He wasn't engaged to my great grandmother May, yet, when he went to war.
But he knew he had a girl back home and sent many letters which my mom has transcribed in a book.
He also sent a few sweet souvenirs.

 These were called 'WW1 Silks' and were embroidered by Belgium and French women to sell to the soldiers who sent them back home.
The message was short and sometimes cryptic...
They were sent at no charge to the families who desperately awaited news from their boys overseas.
He also sent this beautiful, large lace-silk hanging.
I haven't searched my great grandfathers military history yet, but I do know that he was in the war for at least 2 years and survived.
This tender moment captured on film was taken when he first got home...
They were engaged not long after that and were married the same year.
They were married for 57 years and had 4 children, one of whom was my grandma Marge.
He died the year I was born.
To think how fragile the outcome of ones life can be is very humbling.
He fought alongside many who weren't so lucky.
Who never came home to their sweethearts.
So young, that they never knew the love of a woman.
These young men who lived and died through some of the darkest horrors known to man.
My great grandparents were blessed.
And in turn I was blessed.

Monday, November 8, 2010


Usually, on Remembrance Day, I bow my head to all those who died fighting for our freedom.
The crowd of soldiers, young and old are only a sea of faces to me.
I don't know any of them.
But this coming Remembrance Day, I now honor a familiar name.
He was Joseph Ambroise Quilty.
Born in 1889 to my great great grandparents Nichcolas and MaryAnn Quilty.
He was my great great Uncle.
He lived 28 years.
He's been dead now for 93 years.
He was a Private in The Canadian Infantry, 5th Battalion.
He was one of  72 men  in his unit killed on Vimy Ridge.
He was one of 3,600 Canadians killed in the 4 days of taking control of the ridge from the Germans.
It was a freezing cold Easter morning.
  I just learned of these facts in the spring and knew he was buried in France.
I went on the search to find out which of the many cemeteries for the Canadian soldiers he was buried in.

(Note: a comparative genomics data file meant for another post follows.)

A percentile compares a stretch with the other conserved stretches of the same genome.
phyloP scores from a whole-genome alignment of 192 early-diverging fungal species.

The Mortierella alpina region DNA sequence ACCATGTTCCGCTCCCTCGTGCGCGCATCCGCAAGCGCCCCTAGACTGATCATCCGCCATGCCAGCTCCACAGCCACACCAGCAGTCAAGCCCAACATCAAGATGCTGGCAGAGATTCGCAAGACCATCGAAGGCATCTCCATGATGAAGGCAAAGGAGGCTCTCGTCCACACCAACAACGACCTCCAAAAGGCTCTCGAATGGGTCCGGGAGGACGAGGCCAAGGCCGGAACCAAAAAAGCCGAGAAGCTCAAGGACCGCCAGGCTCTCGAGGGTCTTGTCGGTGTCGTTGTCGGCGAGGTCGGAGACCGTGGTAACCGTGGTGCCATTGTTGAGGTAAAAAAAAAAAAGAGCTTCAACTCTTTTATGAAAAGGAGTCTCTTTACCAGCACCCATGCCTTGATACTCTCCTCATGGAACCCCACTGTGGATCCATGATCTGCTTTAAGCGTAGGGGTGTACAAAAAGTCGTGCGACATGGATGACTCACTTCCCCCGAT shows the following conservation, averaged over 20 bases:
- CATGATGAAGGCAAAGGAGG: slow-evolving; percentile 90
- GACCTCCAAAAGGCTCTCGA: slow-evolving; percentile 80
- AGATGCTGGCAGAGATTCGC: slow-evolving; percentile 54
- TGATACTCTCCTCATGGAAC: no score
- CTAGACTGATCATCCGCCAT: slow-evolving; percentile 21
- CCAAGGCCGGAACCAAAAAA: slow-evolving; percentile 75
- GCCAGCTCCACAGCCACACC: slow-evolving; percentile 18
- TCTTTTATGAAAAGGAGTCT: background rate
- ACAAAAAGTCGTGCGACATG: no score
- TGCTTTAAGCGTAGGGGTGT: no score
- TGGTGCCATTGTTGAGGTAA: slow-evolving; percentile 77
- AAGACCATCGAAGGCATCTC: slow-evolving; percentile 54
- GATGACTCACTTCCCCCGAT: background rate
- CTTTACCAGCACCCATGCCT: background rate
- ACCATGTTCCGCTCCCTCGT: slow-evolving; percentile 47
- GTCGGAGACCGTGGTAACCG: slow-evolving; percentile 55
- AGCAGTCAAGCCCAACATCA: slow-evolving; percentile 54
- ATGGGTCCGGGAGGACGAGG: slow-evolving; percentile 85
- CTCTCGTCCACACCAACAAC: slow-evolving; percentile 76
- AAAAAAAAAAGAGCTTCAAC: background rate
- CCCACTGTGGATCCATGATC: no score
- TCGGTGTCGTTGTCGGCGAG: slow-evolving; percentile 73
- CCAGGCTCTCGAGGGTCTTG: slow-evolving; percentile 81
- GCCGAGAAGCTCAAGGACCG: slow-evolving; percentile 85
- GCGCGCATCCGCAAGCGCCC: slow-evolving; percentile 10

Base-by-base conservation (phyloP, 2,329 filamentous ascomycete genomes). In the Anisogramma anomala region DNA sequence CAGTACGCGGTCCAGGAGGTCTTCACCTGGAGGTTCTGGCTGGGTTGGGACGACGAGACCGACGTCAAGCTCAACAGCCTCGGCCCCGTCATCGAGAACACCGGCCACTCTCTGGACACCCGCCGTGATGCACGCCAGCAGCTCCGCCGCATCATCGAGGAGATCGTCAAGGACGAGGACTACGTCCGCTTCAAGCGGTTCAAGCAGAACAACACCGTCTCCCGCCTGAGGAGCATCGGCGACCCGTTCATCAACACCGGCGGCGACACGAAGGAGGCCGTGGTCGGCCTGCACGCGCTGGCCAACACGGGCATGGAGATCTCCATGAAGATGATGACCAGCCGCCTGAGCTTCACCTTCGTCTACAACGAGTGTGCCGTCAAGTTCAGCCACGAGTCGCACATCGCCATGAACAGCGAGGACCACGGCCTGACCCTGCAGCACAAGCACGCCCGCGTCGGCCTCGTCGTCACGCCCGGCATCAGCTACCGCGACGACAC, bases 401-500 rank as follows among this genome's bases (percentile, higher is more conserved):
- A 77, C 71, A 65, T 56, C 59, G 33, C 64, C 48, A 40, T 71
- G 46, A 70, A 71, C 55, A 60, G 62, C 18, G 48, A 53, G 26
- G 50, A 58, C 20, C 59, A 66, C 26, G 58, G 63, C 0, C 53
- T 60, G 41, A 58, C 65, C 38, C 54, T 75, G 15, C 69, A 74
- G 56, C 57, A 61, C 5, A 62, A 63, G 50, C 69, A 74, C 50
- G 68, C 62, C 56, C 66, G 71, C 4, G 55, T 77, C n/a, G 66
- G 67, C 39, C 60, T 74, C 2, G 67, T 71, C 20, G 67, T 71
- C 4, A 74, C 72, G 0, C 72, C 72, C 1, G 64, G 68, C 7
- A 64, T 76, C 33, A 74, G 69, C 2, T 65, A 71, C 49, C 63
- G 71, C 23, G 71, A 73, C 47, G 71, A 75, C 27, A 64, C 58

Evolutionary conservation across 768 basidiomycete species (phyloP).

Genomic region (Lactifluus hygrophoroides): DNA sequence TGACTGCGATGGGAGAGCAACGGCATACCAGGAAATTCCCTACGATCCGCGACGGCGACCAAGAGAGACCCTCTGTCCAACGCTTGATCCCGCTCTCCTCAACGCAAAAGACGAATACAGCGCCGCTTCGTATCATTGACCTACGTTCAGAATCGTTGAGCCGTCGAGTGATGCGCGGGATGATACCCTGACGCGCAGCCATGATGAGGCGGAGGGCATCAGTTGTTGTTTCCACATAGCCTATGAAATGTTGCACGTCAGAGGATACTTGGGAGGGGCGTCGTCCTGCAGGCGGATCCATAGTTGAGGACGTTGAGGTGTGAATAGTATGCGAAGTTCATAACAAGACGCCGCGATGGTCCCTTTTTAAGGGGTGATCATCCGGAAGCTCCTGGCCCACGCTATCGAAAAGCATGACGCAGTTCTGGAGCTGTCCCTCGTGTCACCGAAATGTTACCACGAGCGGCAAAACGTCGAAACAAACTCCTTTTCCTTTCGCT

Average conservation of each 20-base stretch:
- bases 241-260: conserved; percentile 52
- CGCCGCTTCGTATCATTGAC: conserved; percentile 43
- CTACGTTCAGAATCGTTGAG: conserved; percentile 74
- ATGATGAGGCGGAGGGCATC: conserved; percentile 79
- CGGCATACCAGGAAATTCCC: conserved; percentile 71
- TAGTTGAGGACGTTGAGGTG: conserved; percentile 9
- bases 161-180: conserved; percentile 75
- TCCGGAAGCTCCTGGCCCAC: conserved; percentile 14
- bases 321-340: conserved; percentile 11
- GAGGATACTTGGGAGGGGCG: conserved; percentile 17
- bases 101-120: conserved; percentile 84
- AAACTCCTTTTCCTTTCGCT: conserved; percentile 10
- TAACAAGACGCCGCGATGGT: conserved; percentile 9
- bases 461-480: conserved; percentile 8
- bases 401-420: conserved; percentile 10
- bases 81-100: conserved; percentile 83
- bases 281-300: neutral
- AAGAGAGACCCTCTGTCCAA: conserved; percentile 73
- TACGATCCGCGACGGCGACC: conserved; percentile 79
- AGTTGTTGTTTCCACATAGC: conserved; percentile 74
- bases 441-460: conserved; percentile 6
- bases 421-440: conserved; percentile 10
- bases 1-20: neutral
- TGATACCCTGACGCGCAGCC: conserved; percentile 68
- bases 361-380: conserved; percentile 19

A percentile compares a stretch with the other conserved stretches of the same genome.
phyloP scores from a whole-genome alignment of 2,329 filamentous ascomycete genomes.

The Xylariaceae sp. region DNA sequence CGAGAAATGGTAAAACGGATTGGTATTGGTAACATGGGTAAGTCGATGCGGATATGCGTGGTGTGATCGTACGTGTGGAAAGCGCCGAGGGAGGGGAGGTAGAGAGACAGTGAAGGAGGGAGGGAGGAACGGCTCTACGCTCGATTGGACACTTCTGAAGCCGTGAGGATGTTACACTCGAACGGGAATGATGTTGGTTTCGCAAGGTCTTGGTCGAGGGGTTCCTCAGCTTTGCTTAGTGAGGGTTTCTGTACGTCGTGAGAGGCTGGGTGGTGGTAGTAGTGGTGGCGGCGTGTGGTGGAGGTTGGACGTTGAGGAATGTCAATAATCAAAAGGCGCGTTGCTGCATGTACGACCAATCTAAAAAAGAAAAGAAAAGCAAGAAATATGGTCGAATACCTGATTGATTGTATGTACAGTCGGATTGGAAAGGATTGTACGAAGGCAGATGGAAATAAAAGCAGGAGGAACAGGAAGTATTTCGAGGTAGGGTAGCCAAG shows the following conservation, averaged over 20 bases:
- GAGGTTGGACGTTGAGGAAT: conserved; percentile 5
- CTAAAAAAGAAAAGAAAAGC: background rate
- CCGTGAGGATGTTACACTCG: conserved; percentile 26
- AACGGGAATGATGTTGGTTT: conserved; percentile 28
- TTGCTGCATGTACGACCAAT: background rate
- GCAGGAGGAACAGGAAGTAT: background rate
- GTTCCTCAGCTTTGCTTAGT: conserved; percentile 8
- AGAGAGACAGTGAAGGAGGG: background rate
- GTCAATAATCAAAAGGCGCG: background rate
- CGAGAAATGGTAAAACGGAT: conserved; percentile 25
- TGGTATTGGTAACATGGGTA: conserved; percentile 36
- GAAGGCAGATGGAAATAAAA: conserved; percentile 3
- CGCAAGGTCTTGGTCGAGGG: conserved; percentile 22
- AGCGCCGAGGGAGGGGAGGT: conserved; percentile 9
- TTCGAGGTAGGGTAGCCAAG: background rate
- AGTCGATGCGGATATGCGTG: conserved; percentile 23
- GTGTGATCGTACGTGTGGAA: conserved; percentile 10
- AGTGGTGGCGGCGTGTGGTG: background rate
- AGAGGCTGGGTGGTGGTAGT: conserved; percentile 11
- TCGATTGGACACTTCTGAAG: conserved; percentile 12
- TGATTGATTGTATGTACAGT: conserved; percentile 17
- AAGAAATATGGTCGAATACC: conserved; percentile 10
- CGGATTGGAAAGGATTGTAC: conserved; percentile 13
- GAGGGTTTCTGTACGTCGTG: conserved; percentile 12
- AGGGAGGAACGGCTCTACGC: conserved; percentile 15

I found out through the Commonwealth War Graves Commission.
It's here amongst these stones that he lies.
In the Nine Elms Military Cemetery, Thelus, France
This, along with other cemeteries in the area, are deeply cared for, revered and visited by thousands every year.
Someday I hope to visit Uncle Joseph's grave and give thanks in person.

Sunday, November 7, 2010


On a little hilltop, above a pretty little valley, is one of the most peaceful places I know.
I've been visiting this church yard for many years...
Through these gates...
Surrounded by sweet picket fences...
Sits the pioneer Anglican church of St Stephens.
Since June the 3rd 1862, services have been continuously held here and has earned it the title of B.C's oldest operating church on it's original site, in it's original building.
I've never been to a service here but I've come here many times to take in the beauty of the valley and the feel of serenity it has to offer.
Here on this bench, I've sat...
 and absorbed this view, completely...
I think of the pioneers who built this church and of the hard life they must have endured farming, clearing land, hunting, just living.
Some came from far away...
Some were historically linked to my great Aunt Thora...
Imagine this, your claim to fame...
Some markers were simple but said it all...
While out in the church yard, we met the custodian who happily showed us where his future resting place will be...under this big tree...
Looking out across the fields...
Not a bad place to spend eternity.
The church doors are open and anyone is welcome to have a look inside...
 I imagine the pioneers coming here on a Sunday, dressed in black wool, fine silk top hats and crinoline.
Some would walk to church, it being the sabbath, and not being allowed to do any work, including tacking up horses to the wagons. 
Many people spent the day in worship.
Children were not supposed to play.
Meals were cooked the previous day.
I think of them on sunny summer mornings and snowy winter days and on days like today...
The air crisp and clear...winter coming on.
I love the sense of history in these places.
It grounds me to people and stories which brought my family here.
Weddings, christenings and funerals are still held here and so the stories continue on.